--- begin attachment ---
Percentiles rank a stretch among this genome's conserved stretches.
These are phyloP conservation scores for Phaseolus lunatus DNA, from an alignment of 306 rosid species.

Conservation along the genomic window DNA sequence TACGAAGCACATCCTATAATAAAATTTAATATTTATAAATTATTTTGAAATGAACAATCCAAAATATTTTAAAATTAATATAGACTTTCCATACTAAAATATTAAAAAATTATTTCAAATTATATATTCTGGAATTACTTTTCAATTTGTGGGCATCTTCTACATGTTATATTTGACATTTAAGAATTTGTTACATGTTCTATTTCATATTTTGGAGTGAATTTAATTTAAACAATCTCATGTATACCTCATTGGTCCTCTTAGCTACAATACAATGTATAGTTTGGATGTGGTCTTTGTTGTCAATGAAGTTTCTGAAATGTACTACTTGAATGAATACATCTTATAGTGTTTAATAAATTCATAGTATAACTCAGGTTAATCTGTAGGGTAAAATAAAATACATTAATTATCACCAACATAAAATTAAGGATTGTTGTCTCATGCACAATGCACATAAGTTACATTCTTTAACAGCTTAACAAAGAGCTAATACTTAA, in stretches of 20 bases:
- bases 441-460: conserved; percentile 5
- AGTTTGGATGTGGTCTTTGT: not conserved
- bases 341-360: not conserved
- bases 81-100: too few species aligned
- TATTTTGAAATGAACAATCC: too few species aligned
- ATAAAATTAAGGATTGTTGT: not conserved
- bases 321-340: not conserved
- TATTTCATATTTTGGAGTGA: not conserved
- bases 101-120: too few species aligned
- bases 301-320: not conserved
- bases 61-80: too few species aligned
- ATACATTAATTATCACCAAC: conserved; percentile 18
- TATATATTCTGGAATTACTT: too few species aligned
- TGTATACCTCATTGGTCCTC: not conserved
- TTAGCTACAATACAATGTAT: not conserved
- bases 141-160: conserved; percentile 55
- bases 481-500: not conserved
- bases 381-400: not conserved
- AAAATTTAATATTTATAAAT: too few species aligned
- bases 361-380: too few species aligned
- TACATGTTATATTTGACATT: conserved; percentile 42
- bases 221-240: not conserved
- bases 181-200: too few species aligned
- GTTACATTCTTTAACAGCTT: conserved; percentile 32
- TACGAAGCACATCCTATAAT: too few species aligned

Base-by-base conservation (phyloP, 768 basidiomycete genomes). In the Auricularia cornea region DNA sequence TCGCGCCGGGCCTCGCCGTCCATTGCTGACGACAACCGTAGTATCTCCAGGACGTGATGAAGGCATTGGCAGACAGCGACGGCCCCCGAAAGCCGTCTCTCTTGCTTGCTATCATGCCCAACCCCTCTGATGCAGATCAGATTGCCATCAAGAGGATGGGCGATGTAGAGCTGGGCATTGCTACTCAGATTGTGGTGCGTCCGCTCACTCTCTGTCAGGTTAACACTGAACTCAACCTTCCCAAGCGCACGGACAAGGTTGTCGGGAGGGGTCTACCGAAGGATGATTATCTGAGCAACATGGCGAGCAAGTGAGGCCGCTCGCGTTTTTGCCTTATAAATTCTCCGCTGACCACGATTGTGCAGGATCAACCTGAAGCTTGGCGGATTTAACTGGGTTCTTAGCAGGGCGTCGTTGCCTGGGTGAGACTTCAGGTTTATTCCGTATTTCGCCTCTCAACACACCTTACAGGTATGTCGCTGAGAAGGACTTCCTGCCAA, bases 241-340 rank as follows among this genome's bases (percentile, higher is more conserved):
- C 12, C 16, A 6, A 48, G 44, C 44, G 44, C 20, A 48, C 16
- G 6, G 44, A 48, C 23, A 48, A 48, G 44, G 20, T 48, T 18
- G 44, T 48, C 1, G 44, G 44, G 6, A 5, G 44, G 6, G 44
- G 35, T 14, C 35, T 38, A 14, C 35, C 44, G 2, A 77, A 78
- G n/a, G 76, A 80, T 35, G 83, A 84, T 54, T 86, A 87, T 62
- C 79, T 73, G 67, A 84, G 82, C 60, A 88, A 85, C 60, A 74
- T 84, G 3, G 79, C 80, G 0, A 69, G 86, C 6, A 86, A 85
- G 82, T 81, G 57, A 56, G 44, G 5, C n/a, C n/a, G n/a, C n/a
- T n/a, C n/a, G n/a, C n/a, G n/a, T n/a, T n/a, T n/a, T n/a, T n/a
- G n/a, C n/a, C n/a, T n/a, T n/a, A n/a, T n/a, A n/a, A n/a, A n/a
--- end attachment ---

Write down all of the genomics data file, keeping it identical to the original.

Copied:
Percentiles rank a stretch among this genome's conserved stretches.
These are phyloP conservation scores for Phaseolus lunatus DNA, from an alignment of 306 rosid species.

Conservation along the genomic window DNA sequence TACGAAGCACATCCTATAATAAAATTTAATATTTATAAATTATTTTGAAATGAACAATCCAAAATATTTTAAAATTAATATAGACTTTCCATACTAAAATATTAAAAAATTATTTCAAATTATATATTCTGGAATTACTTTTCAATTTGTGGGCATCTTCTACATGTTATATTTGACATTTAAGAATTTGTTACATGTTCTATTTCATATTTTGGAGTGAATTTAATTTAAACAATCTCATGTATACCTCATTGGTCCTCTTAGCTACAATACAATGTATAGTTTGGATGTGGTCTTTGTTGTCAATGAAGTTTCTGAAATGTACTACTTGAATGAATACATCTTATAGTGTTTAATAAATTCATAGTATAACTCAGGTTAATCTGTAGGGTAAAATAAAATACATTAATTATCACCAACATAAAATTAAGGATTGTTGTCTCATGCACAATGCACATAAGTTACATTCTTTAACAGCTTAACAAAGAGCTAATACTTAA, in stretches of 20 bases:
- bases 441-460: conserved; percentile 5
- AGTTTGGATGTGGTCTTTGT: not conserved
- bases 341-360: not conserved
- bases 81-100: too few species aligned
- TATTTTGAAATGAACAATCC: too few species aligned
- ATAAAATTAAGGATTGTTGT: not conserved
- bases 321-340: not conserved
- TATTTCATATTTTGGAGTGA: not conserved
- bases 101-120: too few species aligned
- bases 301-320: not conserved
- bases 61-80: too few species aligned
- ATACATTAATTATCACCAAC: conserved; percentile 18
- TATATATTCTGGAATTACTT: too few species aligned
- TGTATACCTCATTGGTCCTC: not conserved
- TTAGCTACAATACAATGTAT: not conserved
- bases 141-160: conserved; percentile 55
- bases 481-500: not conserved
- bases 381-400: not conserved
- AAAATTTAATATTTATAAAT: too few species aligned
- bases 361-380: too few species aligned
- TACATGTTATATTTGACATT: conserved; percentile 42
- bases 221-240: not conserved
- bases 181-200: too few species aligned
- GTTACATTCTTTAACAGCTT: conserved; percentile 32
- TACGAAGCACATCCTATAAT: too few species aligned

Base-by-base conservation (phyloP, 768 basidiomycete genomes). In the Auricularia cornea region DNA sequence TCGCGCCGGGCCTCGCCGTCCATTGCTGACGACAACCGTAGTATCTCCAGGACGTGATGAAGGCATTGGCAGACAGCGACGGCCCCCGAAAGCCGTCTCTCTTGCTTGCTATCATGCCCAACCCCTCTGATGCAGATCAGATTGCCATCAAGAGGATGGGCGATGTAGAGCTGGGCATTGCTACTCAGATTGTGGTGCGTCCGCTCACTCTCTGTCAGGTTAACACTGAACTCAACCTTCCCAAGCGCACGGACAAGGTTGTCGGGAGGGGTCTACCGAAGGATGATTATCTGAGCAACATGGCGAGCAAGTGAGGCCGCTCGCGTTTTTGCCTTATAAATTCTCCGCTGACCACGATTGTGCAGGATCAACCTGAAGCTTGGCGGATTTAACTGGGTTCTTAGCAGGGCGTCGTTGCCTGGGTGAGACTTCAGGTTTATTCCGTATTTCGCCTCTCAACACACCTTACAGGTATGTCGCTGAGAAGGACTTCCTGCCAA, bases 241-340 rank as follows among this genome's bases (percentile, higher is more conserved):
- C 12, C 16, A 6, A 48, G 44, C 44, G 44, C 20, A 48, C 16
- G 6, G 44, A 48, C 23, A 48, A 48, G 44, G 20, T 48, T 18
- G 44, T 48, C 1, G 44, G 44, G 6, A 5, G 44, G 6, G 44
- G 35, T 14, C 35, T 38, A 14, C 35, C 44, G 2, A 77, A 78
- G n/a, G 76, A 80, T 35, G 83, A 84, T 54, T 86, A 87, T 62
- C 79, T 73, G 67, A 84, G 82, C 60, A 88, A 85, C 60, A 74
- T 84, G 3, G 79, C 80, G 0, A 69, G 86, C 6, A 86, A 85
- G 82, T 81, G 57, A 56, G 44, G 5, C n/a, C n/a, G n/a, C n/a
- T n/a, C n/a, G n/a, C n/a, G n/a, T n/a, T n/a, T n/a, T n/a, T n/a
- G n/a, C n/a, C n/a, T n/a, T n/a, A n/a, T n/a, A n/a, A n/a, A n/a